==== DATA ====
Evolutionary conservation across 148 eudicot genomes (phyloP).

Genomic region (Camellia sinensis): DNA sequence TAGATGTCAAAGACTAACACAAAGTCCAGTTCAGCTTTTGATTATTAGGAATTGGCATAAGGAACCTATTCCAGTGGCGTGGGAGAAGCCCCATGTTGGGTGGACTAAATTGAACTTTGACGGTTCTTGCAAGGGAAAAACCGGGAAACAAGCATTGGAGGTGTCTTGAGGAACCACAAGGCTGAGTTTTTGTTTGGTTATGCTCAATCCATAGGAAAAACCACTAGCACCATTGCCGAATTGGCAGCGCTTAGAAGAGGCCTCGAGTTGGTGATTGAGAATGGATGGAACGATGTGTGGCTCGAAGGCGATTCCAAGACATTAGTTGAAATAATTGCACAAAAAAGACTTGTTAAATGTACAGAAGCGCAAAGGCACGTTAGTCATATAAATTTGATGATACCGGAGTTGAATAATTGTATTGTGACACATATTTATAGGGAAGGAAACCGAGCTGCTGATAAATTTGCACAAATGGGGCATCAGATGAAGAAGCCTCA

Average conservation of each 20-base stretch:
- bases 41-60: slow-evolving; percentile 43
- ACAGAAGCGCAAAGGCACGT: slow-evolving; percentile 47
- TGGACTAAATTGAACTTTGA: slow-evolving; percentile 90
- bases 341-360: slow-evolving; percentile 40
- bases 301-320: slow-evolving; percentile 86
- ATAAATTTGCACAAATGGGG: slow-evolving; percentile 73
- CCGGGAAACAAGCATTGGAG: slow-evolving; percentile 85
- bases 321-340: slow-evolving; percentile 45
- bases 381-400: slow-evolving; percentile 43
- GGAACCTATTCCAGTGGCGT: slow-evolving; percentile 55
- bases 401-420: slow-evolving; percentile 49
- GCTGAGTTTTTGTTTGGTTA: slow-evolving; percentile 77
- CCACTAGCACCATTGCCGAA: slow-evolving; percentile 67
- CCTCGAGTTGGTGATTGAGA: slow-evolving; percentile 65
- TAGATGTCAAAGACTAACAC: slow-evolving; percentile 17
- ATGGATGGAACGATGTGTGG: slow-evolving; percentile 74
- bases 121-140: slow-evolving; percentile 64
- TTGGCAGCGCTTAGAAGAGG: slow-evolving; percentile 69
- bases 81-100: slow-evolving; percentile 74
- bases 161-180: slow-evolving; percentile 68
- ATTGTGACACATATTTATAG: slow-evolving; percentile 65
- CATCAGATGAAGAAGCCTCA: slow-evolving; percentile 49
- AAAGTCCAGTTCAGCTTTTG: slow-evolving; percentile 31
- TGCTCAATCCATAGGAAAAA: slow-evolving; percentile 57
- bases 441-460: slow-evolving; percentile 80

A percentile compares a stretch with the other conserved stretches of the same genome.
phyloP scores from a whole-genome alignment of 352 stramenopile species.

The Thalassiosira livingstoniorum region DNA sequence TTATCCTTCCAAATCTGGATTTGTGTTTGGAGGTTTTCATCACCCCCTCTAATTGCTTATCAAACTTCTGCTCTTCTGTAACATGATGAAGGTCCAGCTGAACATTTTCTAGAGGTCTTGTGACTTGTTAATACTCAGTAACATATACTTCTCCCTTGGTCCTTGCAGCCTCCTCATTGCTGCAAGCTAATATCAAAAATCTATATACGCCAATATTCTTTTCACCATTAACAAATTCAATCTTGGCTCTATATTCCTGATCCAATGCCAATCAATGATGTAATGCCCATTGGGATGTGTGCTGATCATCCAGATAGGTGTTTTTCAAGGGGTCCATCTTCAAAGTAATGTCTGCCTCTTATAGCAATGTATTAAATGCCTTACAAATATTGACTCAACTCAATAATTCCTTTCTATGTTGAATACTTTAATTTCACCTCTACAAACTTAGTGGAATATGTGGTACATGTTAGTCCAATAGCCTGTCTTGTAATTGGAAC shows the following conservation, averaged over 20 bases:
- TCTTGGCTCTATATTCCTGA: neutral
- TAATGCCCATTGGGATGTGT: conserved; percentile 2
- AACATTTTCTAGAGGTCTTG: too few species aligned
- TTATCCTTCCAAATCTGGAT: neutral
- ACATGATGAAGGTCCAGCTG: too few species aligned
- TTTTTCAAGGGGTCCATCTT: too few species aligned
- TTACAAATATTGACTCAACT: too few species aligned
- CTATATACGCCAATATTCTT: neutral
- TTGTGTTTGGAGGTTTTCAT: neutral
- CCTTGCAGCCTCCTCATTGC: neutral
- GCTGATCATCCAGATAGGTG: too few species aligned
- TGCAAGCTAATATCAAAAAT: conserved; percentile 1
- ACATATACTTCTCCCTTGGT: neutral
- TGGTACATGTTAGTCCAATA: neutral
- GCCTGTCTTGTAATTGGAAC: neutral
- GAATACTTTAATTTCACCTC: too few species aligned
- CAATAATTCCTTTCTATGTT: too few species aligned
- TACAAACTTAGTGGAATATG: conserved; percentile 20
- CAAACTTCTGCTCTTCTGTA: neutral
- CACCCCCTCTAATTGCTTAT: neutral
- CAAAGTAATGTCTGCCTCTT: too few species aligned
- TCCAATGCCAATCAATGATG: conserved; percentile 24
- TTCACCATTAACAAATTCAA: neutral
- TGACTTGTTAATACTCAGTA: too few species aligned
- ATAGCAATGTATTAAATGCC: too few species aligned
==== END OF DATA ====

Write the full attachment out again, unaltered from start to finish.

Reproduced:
Evolutionary conservation across 148 eudicot genomes (phyloP).

Genomic region (Camellia sinensis): DNA sequence TAGATGTCAAAGACTAACACAAAGTCCAGTTCAGCTTTTGATTATTAGGAATTGGCATAAGGAACCTATTCCAGTGGCGTGGGAGAAGCCCCATGTTGGGTGGACTAAATTGAACTTTGACGGTTCTTGCAAGGGAAAAACCGGGAAACAAGCATTGGAGGTGTCTTGAGGAACCACAAGGCTGAGTTTTTGTTTGGTTATGCTCAATCCATAGGAAAAACCACTAGCACCATTGCCGAATTGGCAGCGCTTAGAAGAGGCCTCGAGTTGGTGATTGAGAATGGATGGAACGATGTGTGGCTCGAAGGCGATTCCAAGACATTAGTTGAAATAATTGCACAAAAAAGACTTGTTAAATGTACAGAAGCGCAAAGGCACGTTAGTCATATAAATTTGATGATACCGGAGTTGAATAATTGTATTGTGACACATATTTATAGGGAAGGAAACCGAGCTGCTGATAAATTTGCACAAATGGGGCATCAGATGAAGAAGCCTCA

Average conservation of each 20-base stretch:
- bases 41-60: slow-evolving; percentile 43
- ACAGAAGCGCAAAGGCACGT: slow-evolving; percentile 47
- TGGACTAAATTGAACTTTGA: slow-evolving; percentile 90
- bases 341-360: slow-evolving; percentile 40
- bases 301-320: slow-evolving; percentile 86
- ATAAATTTGCACAAATGGGG: slow-evolving; percentile 73
- CCGGGAAACAAGCATTGGAG: slow-evolving; percentile 85
- bases 321-340: slow-evolving; percentile 45
- bases 381-400: slow-evolving; percentile 43
- GGAACCTATTCCAGTGGCGT: slow-evolving; percentile 55
- bases 401-420: slow-evolving; percentile 49
- GCTGAGTTTTTGTTTGGTTA: slow-evolving; percentile 77
- CCACTAGCACCATTGCCGAA: slow-evolving; percentile 67
- CCTCGAGTTGGTGATTGAGA: slow-evolving; percentile 65
- TAGATGTCAAAGACTAACAC: slow-evolving; percentile 17
- ATGGATGGAACGATGTGTGG: slow-evolving; percentile 74
- bases 121-140: slow-evolving; percentile 64
- TTGGCAGCGCTTAGAAGAGG: slow-evolving; percentile 69
- bases 81-100: slow-evolving; percentile 74
- bases 161-180: slow-evolving; percentile 68
- ATTGTGACACATATTTATAG: slow-evolving; percentile 65
- CATCAGATGAAGAAGCCTCA: slow-evolving; percentile 49
- AAAGTCCAGTTCAGCTTTTG: slow-evolving; percentile 31
- TGCTCAATCCATAGGAAAAA: slow-evolving; percentile 57
- bases 441-460: slow-evolving; percentile 80

A percentile compares a stretch with the other conserved stretches of the same genome.
phyloP scores from a whole-genome alignment of 352 stramenopile species.

The Thalassiosira livingstoniorum region DNA sequence TTATCCTTCCAAATCTGGATTTGTGTTTGGAGGTTTTCATCACCCCCTCTAATTGCTTATCAAACTTCTGCTCTTCTGTAACATGATGAAGGTCCAGCTGAACATTTTCTAGAGGTCTTGTGACTTGTTAATACTCAGTAACATATACTTCTCCCTTGGTCCTTGCAGCCTCCTCATTGCTGCAAGCTAATATCAAAAATCTATATACGCCAATATTCTTTTCACCATTAACAAATTCAATCTTGGCTCTATATTCCTGATCCAATGCCAATCAATGATGTAATGCCCATTGGGATGTGTGCTGATCATCCAGATAGGTGTTTTTCAAGGGGTCCATCTTCAAAGTAATGTCTGCCTCTTATAGCAATGTATTAAATGCCTTACAAATATTGACTCAACTCAATAATTCCTTTCTATGTTGAATACTTTAATTTCACCTCTACAAACTTAGTGGAATATGTGGTACATGTTAGTCCAATAGCCTGTCTTGTAATTGGAAC shows the following conservation, averaged over 20 bases:
- TCTTGGCTCTATATTCCTGA: neutral
- TAATGCCCATTGGGATGTGT: conserved; percentile 2
- AACATTTTCTAGAGGTCTTG: too few species aligned
- TTATCCTTCCAAATCTGGAT: neutral
- ACATGATGAAGGTCCAGCTG: too few species aligned
- TTTTTCAAGGGGTCCATCTT: too few species aligned
- TTACAAATATTGACTCAACT: too few species aligned
- CTATATACGCCAATATTCTT: neutral
- TTGTGTTTGGAGGTTTTCAT: neutral
- CCTTGCAGCCTCCTCATTGC: neutral
- GCTGATCATCCAGATAGGTG: too few species aligned
- TGCAAGCTAATATCAAAAAT: conserved; percentile 1
- ACATATACTTCTCCCTTGGT: neutral
- TGGTACATGTTAGTCCAATA: neutral
- GCCTGTCTTGTAATTGGAAC: neutral
- GAATACTTTAATTTCACCTC: too few species aligned
- CAATAATTCCTTTCTATGTT: too few species aligned
- TACAAACTTAGTGGAATATG: conserved; percentile 20
- CAAACTTCTGCTCTTCTGTA: neutral
- CACCCCCTCTAATTGCTTAT: neutral
- CAAAGTAATGTCTGCCTCTT: too few species aligned
- TCCAATGCCAATCAATGATG: conserved; percentile 24
- TTCACCATTAACAAATTCAA: neutral
- TGACTTGTTAATACTCAGTA: too few species aligned
- ATAGCAATGTATTAAATGCC: too few species aligned